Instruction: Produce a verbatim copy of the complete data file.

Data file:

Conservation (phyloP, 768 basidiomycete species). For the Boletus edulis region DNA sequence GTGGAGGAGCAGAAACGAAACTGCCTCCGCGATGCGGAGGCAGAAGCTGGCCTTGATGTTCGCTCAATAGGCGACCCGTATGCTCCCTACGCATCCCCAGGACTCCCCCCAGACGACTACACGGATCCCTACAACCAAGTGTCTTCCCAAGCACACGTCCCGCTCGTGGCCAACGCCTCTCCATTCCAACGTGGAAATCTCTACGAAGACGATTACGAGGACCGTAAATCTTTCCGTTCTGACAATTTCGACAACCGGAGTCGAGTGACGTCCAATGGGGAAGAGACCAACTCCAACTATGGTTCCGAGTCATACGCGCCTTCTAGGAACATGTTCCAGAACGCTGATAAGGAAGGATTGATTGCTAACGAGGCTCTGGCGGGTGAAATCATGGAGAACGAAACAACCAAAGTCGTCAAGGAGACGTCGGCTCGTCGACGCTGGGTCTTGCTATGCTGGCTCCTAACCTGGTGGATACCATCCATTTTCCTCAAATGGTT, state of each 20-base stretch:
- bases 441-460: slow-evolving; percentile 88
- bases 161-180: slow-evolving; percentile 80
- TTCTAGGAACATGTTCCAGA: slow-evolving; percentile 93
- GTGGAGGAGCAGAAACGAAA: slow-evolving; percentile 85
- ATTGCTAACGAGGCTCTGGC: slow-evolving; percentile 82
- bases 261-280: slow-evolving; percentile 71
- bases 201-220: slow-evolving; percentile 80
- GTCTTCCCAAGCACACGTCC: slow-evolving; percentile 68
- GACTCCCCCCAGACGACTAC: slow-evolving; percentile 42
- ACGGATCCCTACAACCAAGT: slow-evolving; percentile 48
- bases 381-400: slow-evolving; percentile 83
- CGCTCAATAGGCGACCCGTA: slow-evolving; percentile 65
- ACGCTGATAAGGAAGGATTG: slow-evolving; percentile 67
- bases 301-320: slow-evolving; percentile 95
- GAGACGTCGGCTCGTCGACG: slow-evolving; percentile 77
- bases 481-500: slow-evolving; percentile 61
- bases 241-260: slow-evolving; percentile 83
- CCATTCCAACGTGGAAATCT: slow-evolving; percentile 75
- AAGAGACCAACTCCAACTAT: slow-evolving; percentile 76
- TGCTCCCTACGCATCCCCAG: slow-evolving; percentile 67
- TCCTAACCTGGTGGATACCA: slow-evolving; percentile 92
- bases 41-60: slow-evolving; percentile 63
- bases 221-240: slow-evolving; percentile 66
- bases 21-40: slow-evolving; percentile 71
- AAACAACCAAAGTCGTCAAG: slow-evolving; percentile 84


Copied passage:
Conservation (phyloP, 768 basidiomycete species). For the Boletus edulis region DNA sequence GTGGAGGAGCAGAAACGAAACTGCCTCCGCGATGCGGAGGCAGAAGCTGGCCTTGATGTTCGCTCAATAGGCGACCCGTATGCTCCCTACGCATCCCCAGGACTCCCCCCAGACGACTACACGGATCCCTACAACCAAGTGTCTTCCCAAGCACACGTCCCGCTCGTGGCCAACGCCTCTCCATTCCAACGTGGAAATCTCTACGAAGACGATTACGAGGACCGTAAATCTTTCCGTTCTGACAATTTCGACAACCGGAGTCGAGTGACGTCCAATGGGGAAGAGACCAACTCCAACTATGGTTCCGAGTCATACGCGCCTTCTAGGAACATGTTCCAGAACGCTGATAAGGAAGGATTGATTGCTAACGAGGCTCTGGCGGGTGAAATCATGGAGAACGAAACAACCAAAGTCGTCAAGGAGACGTCGGCTCGTCGACGCTGGGTCTTGCTATGCTGGCTCCTAACCTGGTGGATACCATCCATTTTCCTCAAATGGTT, state of each 20-base stretch:
- bases 441-460: slow-evolving; percentile 88
- bases 161-180: slow-evolving; percentile 80
- TTCTAGGAACATGTTCCAGA: slow-evolving; percentile 93
- GTGGAGGAGCAGAAACGAAA: slow-evolving; percentile 85
- ATTGCTAACGAGGCTCTGGC: slow-evolving; percentile 82
- bases 261-280: slow-evolving; percentile 71
- bases 201-220: slow-evolving; percentile 80
- GTCTTCCCAAGCACACGTCC: slow-evolving; percentile 68
- GACTCCCCCCAGACGACTAC: slow-evolving; percentile 42
- ACGGATCCCTACAACCAAGT: slow-evolving; percentile 48
- bases 381-400: slow-evolving; percentile 83
- CGCTCAATAGGCGACCCGTA: slow-evolving; percentile 65
- ACGCTGATAAGGAAGGATTG: slow-evolving; percentile 67
- bases 301-320: slow-evolving; percentile 95
- GAGACGTCGGCTCGTCGACG: slow-evolving; percentile 77
- bases 481-500: slow-evolving; percentile 61
- bases 241-260: slow-evolving; percentile 83
- CCATTCCAACGTGGAAATCT: slow-evolving; percentile 75
- AAGAGACCAACTCCAACTAT: slow-evolving; percentile 76
- TGCTCCCTACGCATCCCCAG: slow-evolving; percentile 67
- TCCTAACCTGGTGGATACCA: slow-evolving; percentile 92
- bases 41-60: slow-evolving; percentile 63
- bases 221-240: slow-evolving; percentile 66
- bases 21-40: slow-evolving; percentile 71
- AAACAACCAAAGTCGTCAAG: slow-evolving; percentile 84